For more adiaphora, we say it’s best in a Sunday worship service, the day of resurrection, when we’re together as the Body of Christ, but it could be another time in a private service. We mostly use special flowing fonts of water, but that’s not special holy water. In our understanding, it’s just plain water, so any water would do. It could be in big splashes or a dunking or just a few drops. It could be lake water, or from the Jordan River or a hospital sink, or (you’re no longer surprised that I would say this) water from a toilet bowl. Even if you’d prefer something more pious feeling than a tyke getting a swirly in the jon, in the overall theological sense it still “counts” as a baptism. Our preferences are largely adiaphora that don’t really matter.

There are more parts of the baptism: we process around the sanctuary, we light candles, kids give blankets, Rebecca calligraphs certificates, we read words from hymnals, we stand up and sit down. Our oil for anointing is from Palestinians in the Holy Land with frankincense ointment in it. We may consider any of those nice touches, or extra bits of symbolism and meaning.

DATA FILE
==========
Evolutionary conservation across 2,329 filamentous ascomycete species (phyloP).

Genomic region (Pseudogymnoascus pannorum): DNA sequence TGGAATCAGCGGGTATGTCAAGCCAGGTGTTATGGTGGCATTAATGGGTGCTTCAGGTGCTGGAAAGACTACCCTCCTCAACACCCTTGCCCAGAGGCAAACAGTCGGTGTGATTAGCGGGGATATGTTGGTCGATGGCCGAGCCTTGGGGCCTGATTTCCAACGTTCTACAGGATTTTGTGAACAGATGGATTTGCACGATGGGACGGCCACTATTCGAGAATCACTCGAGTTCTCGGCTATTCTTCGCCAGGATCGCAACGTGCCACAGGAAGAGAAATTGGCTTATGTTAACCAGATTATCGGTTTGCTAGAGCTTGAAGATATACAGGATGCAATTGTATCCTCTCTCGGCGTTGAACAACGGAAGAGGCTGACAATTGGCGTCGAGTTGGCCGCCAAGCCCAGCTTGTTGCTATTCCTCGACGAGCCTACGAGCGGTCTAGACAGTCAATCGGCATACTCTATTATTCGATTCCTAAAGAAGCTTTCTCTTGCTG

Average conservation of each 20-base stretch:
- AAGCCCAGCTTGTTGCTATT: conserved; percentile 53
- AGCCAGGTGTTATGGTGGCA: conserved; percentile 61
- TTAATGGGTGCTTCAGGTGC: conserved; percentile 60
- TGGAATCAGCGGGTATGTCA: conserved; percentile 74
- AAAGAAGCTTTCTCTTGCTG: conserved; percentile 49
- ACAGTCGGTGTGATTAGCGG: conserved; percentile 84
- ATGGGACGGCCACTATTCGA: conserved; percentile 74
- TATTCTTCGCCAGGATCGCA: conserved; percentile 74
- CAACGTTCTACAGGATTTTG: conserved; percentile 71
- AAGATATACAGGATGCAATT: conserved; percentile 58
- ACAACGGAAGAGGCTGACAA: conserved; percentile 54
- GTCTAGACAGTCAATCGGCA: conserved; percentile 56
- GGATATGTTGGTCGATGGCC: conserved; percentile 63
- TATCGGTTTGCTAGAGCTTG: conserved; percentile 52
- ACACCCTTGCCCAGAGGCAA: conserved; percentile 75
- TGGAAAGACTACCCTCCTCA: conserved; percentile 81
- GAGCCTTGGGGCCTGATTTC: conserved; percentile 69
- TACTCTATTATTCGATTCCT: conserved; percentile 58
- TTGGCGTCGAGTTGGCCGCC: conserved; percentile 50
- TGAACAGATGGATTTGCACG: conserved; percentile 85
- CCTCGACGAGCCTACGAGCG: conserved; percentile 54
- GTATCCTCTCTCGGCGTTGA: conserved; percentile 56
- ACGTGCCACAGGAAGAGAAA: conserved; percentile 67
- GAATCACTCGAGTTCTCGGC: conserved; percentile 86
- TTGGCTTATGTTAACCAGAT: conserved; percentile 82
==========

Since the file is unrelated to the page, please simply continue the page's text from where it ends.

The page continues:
But when we boil it down, none of that is necessary. It’s adiaphora. It doesn’t make a difference. In the end, what do we need for a baptism? Water and words (generally “in the name of the Father, Son, and Holy Spirit,” though in our Acts reading it seems to have just been in the “name of the Lord Jesus.”) Oh—and of course somebody to speak those words from God.

And that person has sometimes, over these past 11 years, been me. Some of those I’ve gotten to baptize, to offer God’s words to, will be coming in from Sunday School in a few minutes. To be qualified as a baptizer, I don’t have any superpowers. Clearly I’m not any holier. It’s not even really having special authority; nurses baptize in emergencies. Family members have done it. But you’ve had me here, called and hired me, to be one you could turn to and expect that I would speak God’s promise to you and for you.